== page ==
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Equal of the sun, p.27
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       Equal of the Sun, p.27

           Anita Amirrezvani

  He looked uncomfortable. “I am just an ordinary servant.”

  “That is exactly what we need. I understand that you served Gowhar and Ibrahim honorably for many years.”

  “True. I feel very sorry for her now.”

  “As do I. What do you do at the palace?”

  “I make deliveries.”

  “Of what?”

  “Food, mostly.”

  “Do you like working here?”

  He was silent for a moment. “I used to.”

  “What has changed?”

  “The palace has become a place of fear,” he said. “One day a man is raised high; the next day his head is displayed on a stake outside the Tehran Gate. There is no logic to it.”

  “That is the problem we wish to address,” said Pari.

  “If your cause is pure justice, why do you pay?”

  “In consideration of the great risk to you. We would do it ourselves, but we can’t go where you can.”

  He took a deep breath. “Whom do you wish to extinguish?”

  “I will tell you what you need to know if you accept my commission. If not, our conversation is finished. What is your decision?”

  “It depends how you will protect me.”

  “After you perform the deed we require, you will receive these coins and will be escorted outside, where a horse will await you. You will depart for a distant city and will live as a rich man from then on.”

  “I would rather stay in Qazveen.”

  “You can’t. It is not safe for any of us.”

  “How do I know you won’t turn on me? Or blame me for what you yourself have tried to do?”

  “I will give you my word.”

  “And why should I take your word?”

  “Royal blood flows through my veins. Isn’t that good enough?”

  “Not if you can’t prove it.”

  “What would satisfy you?”

  “Only one thing: I need to see you.”

  “And how do I know you won’t betray me?”

  “I give you my word.”

  Pari laughed. “That is not good enough.”

  “That is what I want,” he said. “Show me your face to prove who you are, and I will do what you ask.”

  “Don’t do it,” I whispered to Pari. If he could name her, and he betrayed us or was caught, people would believe his story was true.

  Heedless of her own safety, Pari lifted her picheh and revealed her face. Her dark eyes were just visible in the moonlight that filtered into the pavilion. A drop of turquoise set in gold gleamed at the center of her forehead. The silver threads in her robe glowed as if she were a ghostly apparition. She was fearless—and in that moment my heart swelled to bursting.

  “When you perform what I command, know that you do so by order of a princess who has the good of her dynasty foremost in mind.”

  He was speechless at the sight of her.

  “Our time is at an end,” I said. “Will you help us or not?”

  He eyed the money on the floor one last time as if making calculations. I could imagine what he must be thinking: He would never have to work again, and he would live a life of ease. I envied him.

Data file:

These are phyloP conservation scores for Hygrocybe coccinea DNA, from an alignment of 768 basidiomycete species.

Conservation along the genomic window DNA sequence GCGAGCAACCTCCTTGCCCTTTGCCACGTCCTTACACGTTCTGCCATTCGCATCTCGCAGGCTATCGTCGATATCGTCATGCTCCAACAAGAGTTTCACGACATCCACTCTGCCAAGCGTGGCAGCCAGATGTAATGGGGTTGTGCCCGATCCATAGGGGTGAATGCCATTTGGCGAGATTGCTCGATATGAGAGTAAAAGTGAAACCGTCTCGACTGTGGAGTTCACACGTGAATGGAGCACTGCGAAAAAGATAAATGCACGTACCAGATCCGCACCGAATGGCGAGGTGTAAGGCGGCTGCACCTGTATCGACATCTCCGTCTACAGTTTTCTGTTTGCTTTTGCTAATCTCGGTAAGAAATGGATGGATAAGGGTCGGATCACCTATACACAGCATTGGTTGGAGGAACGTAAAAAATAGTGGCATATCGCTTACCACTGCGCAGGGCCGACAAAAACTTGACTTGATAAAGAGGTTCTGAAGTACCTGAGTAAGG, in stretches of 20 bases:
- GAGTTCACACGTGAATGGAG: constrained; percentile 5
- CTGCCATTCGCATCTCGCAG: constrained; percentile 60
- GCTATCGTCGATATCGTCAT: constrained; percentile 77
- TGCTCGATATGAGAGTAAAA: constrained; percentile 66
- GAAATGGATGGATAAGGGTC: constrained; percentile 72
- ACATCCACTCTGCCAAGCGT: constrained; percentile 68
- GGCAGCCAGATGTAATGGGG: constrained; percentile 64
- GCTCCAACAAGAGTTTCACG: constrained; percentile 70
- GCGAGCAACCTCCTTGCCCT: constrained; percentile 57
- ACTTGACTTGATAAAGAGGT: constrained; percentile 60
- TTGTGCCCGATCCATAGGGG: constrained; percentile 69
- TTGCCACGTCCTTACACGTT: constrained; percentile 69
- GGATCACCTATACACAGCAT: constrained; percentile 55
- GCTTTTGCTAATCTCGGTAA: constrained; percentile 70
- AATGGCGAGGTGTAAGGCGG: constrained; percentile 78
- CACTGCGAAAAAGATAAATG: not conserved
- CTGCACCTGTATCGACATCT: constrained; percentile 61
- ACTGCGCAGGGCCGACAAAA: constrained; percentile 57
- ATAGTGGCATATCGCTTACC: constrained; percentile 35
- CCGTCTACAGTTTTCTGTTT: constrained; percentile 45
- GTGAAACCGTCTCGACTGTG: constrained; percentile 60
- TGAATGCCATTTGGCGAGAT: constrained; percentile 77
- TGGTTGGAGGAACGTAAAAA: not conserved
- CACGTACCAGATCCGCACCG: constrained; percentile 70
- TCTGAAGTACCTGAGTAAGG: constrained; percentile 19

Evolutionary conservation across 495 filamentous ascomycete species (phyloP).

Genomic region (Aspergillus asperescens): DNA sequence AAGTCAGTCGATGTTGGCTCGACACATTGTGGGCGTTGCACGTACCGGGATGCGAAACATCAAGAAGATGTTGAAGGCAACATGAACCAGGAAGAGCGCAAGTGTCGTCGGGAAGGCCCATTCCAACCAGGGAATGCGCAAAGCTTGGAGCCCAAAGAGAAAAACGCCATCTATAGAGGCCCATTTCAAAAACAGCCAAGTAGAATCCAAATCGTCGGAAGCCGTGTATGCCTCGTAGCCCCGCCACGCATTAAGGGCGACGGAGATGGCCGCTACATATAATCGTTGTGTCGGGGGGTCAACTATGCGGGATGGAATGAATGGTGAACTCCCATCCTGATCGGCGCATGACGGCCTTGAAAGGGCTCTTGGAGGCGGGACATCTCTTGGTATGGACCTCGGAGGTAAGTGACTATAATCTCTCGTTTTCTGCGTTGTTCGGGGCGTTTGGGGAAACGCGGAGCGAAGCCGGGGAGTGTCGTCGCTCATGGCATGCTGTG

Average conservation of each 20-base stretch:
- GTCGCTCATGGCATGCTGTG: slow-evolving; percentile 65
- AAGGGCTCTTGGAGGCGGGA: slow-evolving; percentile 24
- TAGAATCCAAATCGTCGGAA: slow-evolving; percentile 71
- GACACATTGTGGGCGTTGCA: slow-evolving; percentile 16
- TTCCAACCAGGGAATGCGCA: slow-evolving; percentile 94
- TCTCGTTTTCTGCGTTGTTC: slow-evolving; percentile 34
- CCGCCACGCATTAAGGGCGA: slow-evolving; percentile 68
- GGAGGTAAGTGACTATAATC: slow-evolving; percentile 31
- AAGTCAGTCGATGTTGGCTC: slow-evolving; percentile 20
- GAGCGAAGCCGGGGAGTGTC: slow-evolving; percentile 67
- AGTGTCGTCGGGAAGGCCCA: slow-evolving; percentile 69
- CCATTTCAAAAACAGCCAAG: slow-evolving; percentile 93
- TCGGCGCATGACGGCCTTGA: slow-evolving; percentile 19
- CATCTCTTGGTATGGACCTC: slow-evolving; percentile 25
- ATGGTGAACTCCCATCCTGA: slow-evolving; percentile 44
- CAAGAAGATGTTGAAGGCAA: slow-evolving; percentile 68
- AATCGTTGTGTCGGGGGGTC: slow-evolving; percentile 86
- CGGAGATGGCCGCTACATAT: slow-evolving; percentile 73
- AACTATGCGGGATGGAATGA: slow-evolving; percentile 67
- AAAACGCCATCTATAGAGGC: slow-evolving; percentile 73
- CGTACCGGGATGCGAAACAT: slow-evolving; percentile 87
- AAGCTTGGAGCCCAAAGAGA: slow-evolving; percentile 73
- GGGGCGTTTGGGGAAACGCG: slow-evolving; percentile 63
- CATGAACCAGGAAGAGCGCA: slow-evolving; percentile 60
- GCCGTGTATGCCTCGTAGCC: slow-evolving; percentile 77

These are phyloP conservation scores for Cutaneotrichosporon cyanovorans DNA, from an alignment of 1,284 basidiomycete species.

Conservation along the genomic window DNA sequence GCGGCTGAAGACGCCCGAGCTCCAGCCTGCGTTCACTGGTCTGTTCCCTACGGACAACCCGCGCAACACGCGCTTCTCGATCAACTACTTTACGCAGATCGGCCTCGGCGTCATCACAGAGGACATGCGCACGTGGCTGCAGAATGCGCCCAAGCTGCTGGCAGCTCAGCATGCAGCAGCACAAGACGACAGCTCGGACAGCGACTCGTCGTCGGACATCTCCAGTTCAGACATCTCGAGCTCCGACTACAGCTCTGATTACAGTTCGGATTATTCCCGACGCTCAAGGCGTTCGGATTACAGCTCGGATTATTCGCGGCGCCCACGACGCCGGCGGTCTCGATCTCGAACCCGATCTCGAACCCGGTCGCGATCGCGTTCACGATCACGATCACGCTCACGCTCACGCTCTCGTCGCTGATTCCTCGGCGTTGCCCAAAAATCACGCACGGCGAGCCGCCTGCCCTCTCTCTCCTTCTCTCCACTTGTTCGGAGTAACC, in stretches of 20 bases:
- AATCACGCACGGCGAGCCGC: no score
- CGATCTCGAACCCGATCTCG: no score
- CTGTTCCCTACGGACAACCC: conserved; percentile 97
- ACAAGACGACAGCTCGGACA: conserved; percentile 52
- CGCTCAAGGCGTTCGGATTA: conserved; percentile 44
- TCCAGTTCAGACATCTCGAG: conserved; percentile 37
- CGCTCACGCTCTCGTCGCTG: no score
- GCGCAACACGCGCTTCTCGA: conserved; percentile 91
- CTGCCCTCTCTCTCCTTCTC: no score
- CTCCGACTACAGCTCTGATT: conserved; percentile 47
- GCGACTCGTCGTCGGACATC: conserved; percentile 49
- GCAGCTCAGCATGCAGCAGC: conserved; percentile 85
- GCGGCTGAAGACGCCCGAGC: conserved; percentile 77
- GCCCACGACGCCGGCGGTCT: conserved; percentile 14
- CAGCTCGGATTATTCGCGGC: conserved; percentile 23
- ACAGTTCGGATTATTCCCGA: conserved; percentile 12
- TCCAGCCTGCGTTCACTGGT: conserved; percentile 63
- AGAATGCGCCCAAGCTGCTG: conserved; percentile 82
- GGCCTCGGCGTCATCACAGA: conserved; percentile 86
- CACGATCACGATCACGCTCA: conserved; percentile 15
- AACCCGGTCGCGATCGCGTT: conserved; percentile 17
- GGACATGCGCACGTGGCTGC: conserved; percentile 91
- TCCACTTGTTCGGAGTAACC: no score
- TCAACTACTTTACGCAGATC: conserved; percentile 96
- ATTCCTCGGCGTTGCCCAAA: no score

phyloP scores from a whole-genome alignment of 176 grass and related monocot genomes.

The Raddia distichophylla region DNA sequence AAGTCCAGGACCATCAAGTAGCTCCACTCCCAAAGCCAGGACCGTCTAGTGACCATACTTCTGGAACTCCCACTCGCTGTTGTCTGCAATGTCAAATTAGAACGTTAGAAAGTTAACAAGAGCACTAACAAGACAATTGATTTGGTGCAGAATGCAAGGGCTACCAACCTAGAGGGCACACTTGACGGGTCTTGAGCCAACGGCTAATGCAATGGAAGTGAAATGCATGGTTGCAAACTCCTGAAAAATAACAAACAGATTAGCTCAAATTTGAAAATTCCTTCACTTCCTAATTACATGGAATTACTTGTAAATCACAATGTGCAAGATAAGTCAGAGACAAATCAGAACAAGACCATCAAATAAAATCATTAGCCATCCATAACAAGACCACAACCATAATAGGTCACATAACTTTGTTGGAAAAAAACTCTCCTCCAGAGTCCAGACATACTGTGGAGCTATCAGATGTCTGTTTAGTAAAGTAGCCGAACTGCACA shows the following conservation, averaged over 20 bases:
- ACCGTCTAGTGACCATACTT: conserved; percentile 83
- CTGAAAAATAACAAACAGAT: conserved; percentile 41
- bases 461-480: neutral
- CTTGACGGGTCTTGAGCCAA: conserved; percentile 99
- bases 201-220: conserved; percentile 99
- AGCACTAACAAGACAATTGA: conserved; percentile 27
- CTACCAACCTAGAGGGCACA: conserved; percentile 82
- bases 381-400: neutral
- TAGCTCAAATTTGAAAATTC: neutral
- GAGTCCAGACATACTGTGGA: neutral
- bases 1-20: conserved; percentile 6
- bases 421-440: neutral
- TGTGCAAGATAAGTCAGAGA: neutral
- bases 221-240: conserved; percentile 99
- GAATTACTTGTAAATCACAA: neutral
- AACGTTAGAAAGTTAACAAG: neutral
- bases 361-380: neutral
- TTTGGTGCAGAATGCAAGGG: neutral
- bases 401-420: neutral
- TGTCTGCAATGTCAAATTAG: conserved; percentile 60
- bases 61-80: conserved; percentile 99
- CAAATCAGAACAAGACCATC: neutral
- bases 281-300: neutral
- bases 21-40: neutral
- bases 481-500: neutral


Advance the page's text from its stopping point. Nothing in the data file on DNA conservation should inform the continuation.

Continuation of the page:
“What must I do?”

  “When we summon you, you will come here alone to pick up a box. You will deliver the box to a location outside the harem and return here. Then you will receive your money and be escorted outside of the palace. Is that simple enough?”

  “It is simple enough to kill a man.”


  There was a long silence. There was no turning back now.

  “When the time is right, I will summon you,” I said.

  “Not so fast. I want half the money now, and half when I return from delivering it.”

  “No,” I said. “Half when you pick up the box, and half when you return.”


  “May God be with you,” he said, and I watched him disappear into the dark. I returned the coins to the cloth bag. When he was far enough so that he would not hear or see anything, I gently lifted the tile, descended into the passageway, and left the bag of money there. Beside it, I placed the Shah’s inlaid ivory box, which had been concealed in my room. We were almost ready.

  When I awoke a few days later to the sound of music, I thought I was dreaming. It seemed as if an orchestra were exploding with joy. How long had it been since I heard such notes of happiness at the palace? I sat up to ask Balamani the reason, but he had already left for the day. Massoud Ali knocked and entered my quarters dressed in a new blue robe. A curl of unruly black hair had escaped from his turban, as if the forerunner of the exciting news.

  “The whole palace is rejoicing. The Shah has an heir!”

  “My little radish, are you sure you don’t have some bad news for me?” I teased. “Where are the dark clouds that always ring your youthful head?”

  I collapsed on my bedroll, pleased that I didn’t have to rush out to attend to a problem.

  “You will see nothing but blue skies today,” he said. “Unless you want me to look harder for rain clouds!”

  I swatted the air and told him he was a shaytoon—devil—which made him laugh.

  “What is the child’s name?”

  “Shoja al-din Mohammad. The light of the universe has rewarded the messenger with a silk robe of honor. There will be a grand celebration, and all the townspeople will be invited to feast and celebrate the Shah’s good fortune in the Promenade of the Royal Stallions.”

  He paused, his black eyes dancing. “Can we play a game of backgammon to celebrate? I bet I can beat you now.”

  I laughed. “Certainly. But first, how is Mahasti?”

  “She is healthy and has already received visits from some of her kinswomen.”

  Even though Mahasti was a slave, she would be sure to claim better rooms and more servants, and perhaps she would even receive her freedom or an offer of permanent marriage from the Shah. I could only imagine how Khadijeh and the other wives felt now that she had succeeded in giving him his first son.

  “Does Pari know?” I asked.

  “She has just gone to visit Mahasti.”

  “Quick, set up the board while I get ready.”